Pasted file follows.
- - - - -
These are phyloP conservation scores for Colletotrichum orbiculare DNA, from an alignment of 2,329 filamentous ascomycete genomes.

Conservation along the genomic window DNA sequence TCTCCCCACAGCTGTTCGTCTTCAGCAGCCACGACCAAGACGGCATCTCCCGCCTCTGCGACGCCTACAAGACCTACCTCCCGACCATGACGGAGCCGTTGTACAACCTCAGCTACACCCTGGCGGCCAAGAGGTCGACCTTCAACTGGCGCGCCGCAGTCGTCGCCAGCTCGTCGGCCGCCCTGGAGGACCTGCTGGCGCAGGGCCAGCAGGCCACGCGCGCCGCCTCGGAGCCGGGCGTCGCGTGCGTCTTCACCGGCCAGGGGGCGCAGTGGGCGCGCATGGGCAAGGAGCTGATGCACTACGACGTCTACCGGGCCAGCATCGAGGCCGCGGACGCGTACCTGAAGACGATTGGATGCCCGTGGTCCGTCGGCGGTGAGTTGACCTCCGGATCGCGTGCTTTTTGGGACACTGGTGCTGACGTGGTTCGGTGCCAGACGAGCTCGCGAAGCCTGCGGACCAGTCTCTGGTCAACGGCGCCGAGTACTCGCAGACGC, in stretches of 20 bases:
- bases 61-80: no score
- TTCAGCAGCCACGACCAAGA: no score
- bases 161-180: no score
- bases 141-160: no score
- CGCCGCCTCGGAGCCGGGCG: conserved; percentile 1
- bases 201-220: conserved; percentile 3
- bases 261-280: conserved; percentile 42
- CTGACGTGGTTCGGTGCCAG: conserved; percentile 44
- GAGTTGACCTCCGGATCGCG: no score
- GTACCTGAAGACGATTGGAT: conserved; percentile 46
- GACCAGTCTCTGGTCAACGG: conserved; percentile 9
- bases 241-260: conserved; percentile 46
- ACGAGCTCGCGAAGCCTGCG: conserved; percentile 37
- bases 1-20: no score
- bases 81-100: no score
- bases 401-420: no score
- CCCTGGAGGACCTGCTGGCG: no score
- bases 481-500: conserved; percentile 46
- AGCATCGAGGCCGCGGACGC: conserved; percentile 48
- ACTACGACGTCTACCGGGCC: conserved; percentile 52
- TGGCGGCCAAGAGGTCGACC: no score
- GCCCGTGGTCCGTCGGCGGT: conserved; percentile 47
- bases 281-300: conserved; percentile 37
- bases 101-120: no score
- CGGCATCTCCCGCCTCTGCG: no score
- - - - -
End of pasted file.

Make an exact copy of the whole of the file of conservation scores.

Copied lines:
These are phyloP conservation scores for Colletotrichum orbiculare DNA, from an alignment of 2,329 filamentous ascomycete genomes.

Conservation along the genomic window DNA sequence TCTCCCCACAGCTGTTCGTCTTCAGCAGCCACGACCAAGACGGCATCTCCCGCCTCTGCGACGCCTACAAGACCTACCTCCCGACCATGACGGAGCCGTTGTACAACCTCAGCTACACCCTGGCGGCCAAGAGGTCGACCTTCAACTGGCGCGCCGCAGTCGTCGCCAGCTCGTCGGCCGCCCTGGAGGACCTGCTGGCGCAGGGCCAGCAGGCCACGCGCGCCGCCTCGGAGCCGGGCGTCGCGTGCGTCTTCACCGGCCAGGGGGCGCAGTGGGCGCGCATGGGCAAGGAGCTGATGCACTACGACGTCTACCGGGCCAGCATCGAGGCCGCGGACGCGTACCTGAAGACGATTGGATGCCCGTGGTCCGTCGGCGGTGAGTTGACCTCCGGATCGCGTGCTTTTTGGGACACTGGTGCTGACGTGGTTCGGTGCCAGACGAGCTCGCGAAGCCTGCGGACCAGTCTCTGGTCAACGGCGCCGAGTACTCGCAGACGC, in stretches of 20 bases:
- bases 61-80: no score
- TTCAGCAGCCACGACCAAGA: no score
- bases 161-180: no score
- bases 141-160: no score
- CGCCGCCTCGGAGCCGGGCG: conserved; percentile 1
- bases 201-220: conserved; percentile 3
- bases 261-280: conserved; percentile 42
- CTGACGTGGTTCGGTGCCAG: conserved; percentile 44
- GAGTTGACCTCCGGATCGCG: no score
- GTACCTGAAGACGATTGGAT: conserved; percentile 46
- GACCAGTCTCTGGTCAACGG: conserved; percentile 9
- bases 241-260: conserved; percentile 46
- ACGAGCTCGCGAAGCCTGCG: conserved; percentile 37
- bases 1-20: no score
- bases 81-100: no score
- bases 401-420: no score
- CCCTGGAGGACCTGCTGGCG: no score
- bases 481-500: conserved; percentile 46
- AGCATCGAGGCCGCGGACGC: conserved; percentile 48
- ACTACGACGTCTACCGGGCC: conserved; percentile 52
- TGGCGGCCAAGAGGTCGACC: no score
- GCCCGTGGTCCGTCGGCGGT: conserved; percentile 47
- bases 281-300: conserved; percentile 37
- bases 101-120: no score
- CGGCATCTCCCGCCTCTGCG: no score